Tuesday, January 26, 2010

Pub jokes sort of

President Clinton gets off his White House helicopter with a pig under one arm. The marine salutes and says, "Nice pig, sir." Clinton says, "Got it for Chelsea." Marine goes, "Nice trade, sir."

Guy walks into the Good Mixer in Camden Town with a pig under one arm and ordered a pint. Slightly stunned barman serves the pint and asks, "Where did you get him?"

Won him in a raffle, says the pig.

Little boy is lost in the supermarket, can't find his daddy. "What's your daddy like?" the clerk asks."

"Beer and women with big boobs," says the lad.

I'm just a social drinker. Every time someone says they'll have a drink, I say, "Social I!"

Man walks into a pub with an alligator under his arm.

"Do you serve lawyers here?"

The barman says they do.

"Then gimme a pint and a lawyer for my alligator."

Thursday, January 21, 2010

Song lyrics as poetry

At his peak in the mid to late 1970s (only my opinion, of course) Paul Simon wrote some pretty amazing songs. I have no idea what corner of his multi-level brain they came from. Not all of the songs on his albums became super popular, of course, but the lyrics to even some of those were very imaginative, and I liked them a lot. A really lot of them DID become hits, happily. Where do things like the following come from?

"One man's ceiling is another man's floor."

"A mean individual stranded in a black limousine."

"... but there's no tenderness beneath your honesty."

"Shining like a National guitar."

Paul Simon was asked on a talk show if he thought his lyrics would stand alone as poetry. He said no. He was wrong. If you don't believe me, read "Hearts and Bones" sometime. Or "Rene and Georgette Magritte with Their Dog After the War" (on Negotiations and Love Songs.)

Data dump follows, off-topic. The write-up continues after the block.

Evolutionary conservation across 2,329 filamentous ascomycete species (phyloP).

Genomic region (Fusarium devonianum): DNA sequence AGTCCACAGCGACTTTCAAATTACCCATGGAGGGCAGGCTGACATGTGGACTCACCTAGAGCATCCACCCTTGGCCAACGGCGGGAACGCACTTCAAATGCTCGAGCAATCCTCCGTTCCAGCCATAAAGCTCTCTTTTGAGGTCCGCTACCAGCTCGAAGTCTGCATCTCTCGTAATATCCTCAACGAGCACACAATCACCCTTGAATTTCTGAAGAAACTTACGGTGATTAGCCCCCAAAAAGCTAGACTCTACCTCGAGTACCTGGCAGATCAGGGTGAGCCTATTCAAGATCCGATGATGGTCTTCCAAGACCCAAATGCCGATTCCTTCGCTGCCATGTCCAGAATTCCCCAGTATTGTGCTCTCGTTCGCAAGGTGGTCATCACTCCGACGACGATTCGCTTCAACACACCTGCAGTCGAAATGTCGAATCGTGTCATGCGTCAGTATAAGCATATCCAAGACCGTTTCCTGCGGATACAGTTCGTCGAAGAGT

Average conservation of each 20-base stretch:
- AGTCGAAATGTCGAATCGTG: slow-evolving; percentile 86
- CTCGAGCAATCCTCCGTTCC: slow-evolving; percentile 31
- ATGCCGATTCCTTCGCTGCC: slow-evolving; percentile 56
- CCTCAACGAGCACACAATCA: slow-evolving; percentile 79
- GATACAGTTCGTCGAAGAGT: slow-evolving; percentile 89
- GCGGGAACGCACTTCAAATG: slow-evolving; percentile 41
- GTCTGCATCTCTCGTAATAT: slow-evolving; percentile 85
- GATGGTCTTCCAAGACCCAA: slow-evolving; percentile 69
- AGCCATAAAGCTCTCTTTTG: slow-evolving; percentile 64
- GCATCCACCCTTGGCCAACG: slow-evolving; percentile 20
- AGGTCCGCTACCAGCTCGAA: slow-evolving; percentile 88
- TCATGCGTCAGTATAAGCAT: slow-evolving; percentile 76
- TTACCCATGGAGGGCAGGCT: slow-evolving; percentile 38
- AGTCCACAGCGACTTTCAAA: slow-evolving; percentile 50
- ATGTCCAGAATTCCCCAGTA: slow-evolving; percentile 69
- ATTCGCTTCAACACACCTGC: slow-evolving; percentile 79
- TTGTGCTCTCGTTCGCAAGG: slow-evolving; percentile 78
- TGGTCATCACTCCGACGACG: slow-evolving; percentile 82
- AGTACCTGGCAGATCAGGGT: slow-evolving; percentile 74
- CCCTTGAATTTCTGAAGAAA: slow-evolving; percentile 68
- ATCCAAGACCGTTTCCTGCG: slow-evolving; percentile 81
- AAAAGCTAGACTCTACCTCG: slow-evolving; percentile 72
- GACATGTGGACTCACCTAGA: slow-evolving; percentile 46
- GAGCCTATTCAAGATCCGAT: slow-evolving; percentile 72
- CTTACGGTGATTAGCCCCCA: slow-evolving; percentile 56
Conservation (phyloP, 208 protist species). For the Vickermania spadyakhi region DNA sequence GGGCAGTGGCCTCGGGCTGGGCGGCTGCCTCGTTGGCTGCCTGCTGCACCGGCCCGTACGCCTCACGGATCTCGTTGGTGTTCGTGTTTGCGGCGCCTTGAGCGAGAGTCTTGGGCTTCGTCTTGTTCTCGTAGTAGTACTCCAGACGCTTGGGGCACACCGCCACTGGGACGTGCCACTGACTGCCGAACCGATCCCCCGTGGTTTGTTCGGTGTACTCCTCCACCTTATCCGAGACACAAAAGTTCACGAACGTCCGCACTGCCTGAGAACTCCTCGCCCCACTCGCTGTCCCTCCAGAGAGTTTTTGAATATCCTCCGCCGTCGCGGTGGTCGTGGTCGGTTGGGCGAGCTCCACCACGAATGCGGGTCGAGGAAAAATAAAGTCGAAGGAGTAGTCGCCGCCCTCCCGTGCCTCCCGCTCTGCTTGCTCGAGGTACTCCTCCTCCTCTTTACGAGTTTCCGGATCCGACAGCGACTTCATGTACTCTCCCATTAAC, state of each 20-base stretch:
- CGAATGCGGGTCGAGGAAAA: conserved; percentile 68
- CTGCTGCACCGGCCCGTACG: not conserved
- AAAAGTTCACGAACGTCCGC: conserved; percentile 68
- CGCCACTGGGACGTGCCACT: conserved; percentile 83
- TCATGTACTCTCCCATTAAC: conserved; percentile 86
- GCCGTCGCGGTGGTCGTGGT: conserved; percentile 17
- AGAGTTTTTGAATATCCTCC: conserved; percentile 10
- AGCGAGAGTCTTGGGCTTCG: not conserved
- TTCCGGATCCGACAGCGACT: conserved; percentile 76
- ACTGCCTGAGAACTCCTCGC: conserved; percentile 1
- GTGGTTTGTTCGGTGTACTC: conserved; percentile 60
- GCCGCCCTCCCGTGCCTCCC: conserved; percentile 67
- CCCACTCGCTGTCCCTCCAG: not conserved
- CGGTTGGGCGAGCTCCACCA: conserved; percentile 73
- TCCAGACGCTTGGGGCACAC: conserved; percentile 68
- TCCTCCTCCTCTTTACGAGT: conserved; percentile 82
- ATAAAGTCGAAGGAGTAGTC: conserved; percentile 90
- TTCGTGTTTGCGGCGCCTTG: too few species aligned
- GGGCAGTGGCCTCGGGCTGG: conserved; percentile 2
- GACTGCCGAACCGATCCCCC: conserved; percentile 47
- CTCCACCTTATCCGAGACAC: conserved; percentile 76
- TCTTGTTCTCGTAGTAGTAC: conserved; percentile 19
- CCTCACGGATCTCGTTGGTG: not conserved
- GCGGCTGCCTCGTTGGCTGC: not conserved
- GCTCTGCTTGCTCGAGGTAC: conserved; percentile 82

Or read this one:

Couple in the next room, bound to win a prize;
They've been going at it all night long.
I'm trying to get some sleep, but these motel walls are cheap,
Lincoln Duncan is my name and here's my song, here's my song.

My father was a fisherman, my mama was a fisherman's friend
And I was born in the boredom of the chowder.
So when I reached my prime, I left my home in the Maritimes
And headed down the turnpike to New England, sweet New England.

Holes in my confidence, holes in the knees of my jeans;
I was left without a penny in my pocket.
Oooo-wee, I was 'bout as destituded as a kid could be
And I wished I'd wore a ring so I could hock it, I'd like to hock it.

Seen a young girl in a parking lot, preaching to a crowd,
Singing sacred songs and reading from the Bible.
Well I told her I was lost and she told me about the Pentecost.
Seen that girl as the road to my survival.

Just later on the very same night, I crept to her tent with a flashlight
And my long years of innocence ended.
She took me to the woods, saying "Here comes something and it feels so good"
And just like a dog I was befriended, I was befriended.

Oh, what a night! - Oh, what a garden of delight!
Even now that sweet memory lingers.
I was playing my guitar and lying underneath the stars,